Companies in Japan are putting more effort into placing employees with and without disabilities in the same workplaces, and the practice is spreading across the country, The Mainichi Shimbun reports.
At Tully’s Coffee Japan Co., the roughly 40 people with disabilities among the staff use a support system devised from the employees’ suggestions and organised by officials including those in charge of the firm’s headquarters and branches. In the case of Tully’s, most employees with disabilities are intellectually disabled.
On an October day in Tokyo, a 20-year-old Tully’s employee asks a customer in front of the register, “May I take your order?” She has an intellectual disability, and has been working at Tully’s for three years now. “With the help of my co-workers, I enjoy working here,” she said with a smile.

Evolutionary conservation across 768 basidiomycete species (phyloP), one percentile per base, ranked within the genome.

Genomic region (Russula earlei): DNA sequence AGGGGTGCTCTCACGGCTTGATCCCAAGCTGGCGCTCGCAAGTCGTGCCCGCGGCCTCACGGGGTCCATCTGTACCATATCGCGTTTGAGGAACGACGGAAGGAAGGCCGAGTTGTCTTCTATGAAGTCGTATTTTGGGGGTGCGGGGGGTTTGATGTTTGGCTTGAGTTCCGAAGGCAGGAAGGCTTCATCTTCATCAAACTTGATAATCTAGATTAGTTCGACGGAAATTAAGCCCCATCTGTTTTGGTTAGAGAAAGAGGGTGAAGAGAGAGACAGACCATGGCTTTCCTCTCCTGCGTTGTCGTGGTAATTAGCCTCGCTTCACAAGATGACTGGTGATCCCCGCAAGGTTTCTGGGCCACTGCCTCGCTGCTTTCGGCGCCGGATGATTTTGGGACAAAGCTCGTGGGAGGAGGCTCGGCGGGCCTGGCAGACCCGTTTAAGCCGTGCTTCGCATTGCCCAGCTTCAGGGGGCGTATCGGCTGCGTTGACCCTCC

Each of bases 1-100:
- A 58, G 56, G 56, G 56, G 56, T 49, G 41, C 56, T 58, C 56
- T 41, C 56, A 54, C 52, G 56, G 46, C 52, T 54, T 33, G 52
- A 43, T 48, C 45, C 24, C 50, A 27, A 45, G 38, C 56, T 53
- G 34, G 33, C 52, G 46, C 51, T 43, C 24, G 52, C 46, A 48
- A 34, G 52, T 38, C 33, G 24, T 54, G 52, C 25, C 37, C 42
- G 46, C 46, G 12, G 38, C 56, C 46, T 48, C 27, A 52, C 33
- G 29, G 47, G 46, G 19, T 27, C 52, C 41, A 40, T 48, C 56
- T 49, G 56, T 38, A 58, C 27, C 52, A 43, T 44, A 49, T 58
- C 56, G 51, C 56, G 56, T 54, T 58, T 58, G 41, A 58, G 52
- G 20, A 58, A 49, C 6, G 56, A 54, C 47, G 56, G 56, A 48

Her duties include washing dishes and attending to customers; she is also currently training to become a barista. “I’m making them (drinks) while being taught, but I would like to be able to prepare them on my own,” she said.
Tully’s opened its first Japanese outlet in 1997 and now operates about 700 branches in the country. It began hiring people with disabilities in 2009. Initially they were assigned to help with office work at the company’s headquarters, but as the volume of work was limited, Tully’s could not hire many disabled people and it soon became a necessity for them to be assigned to branches instead.
Employees with disabilities, like any other staffers, start out at branches washing dishes and gaining experience in tasks that do not bring them into direct contact with customers. Their responsibilities then gradually increase, including duties such as attending to customers and becoming a barista.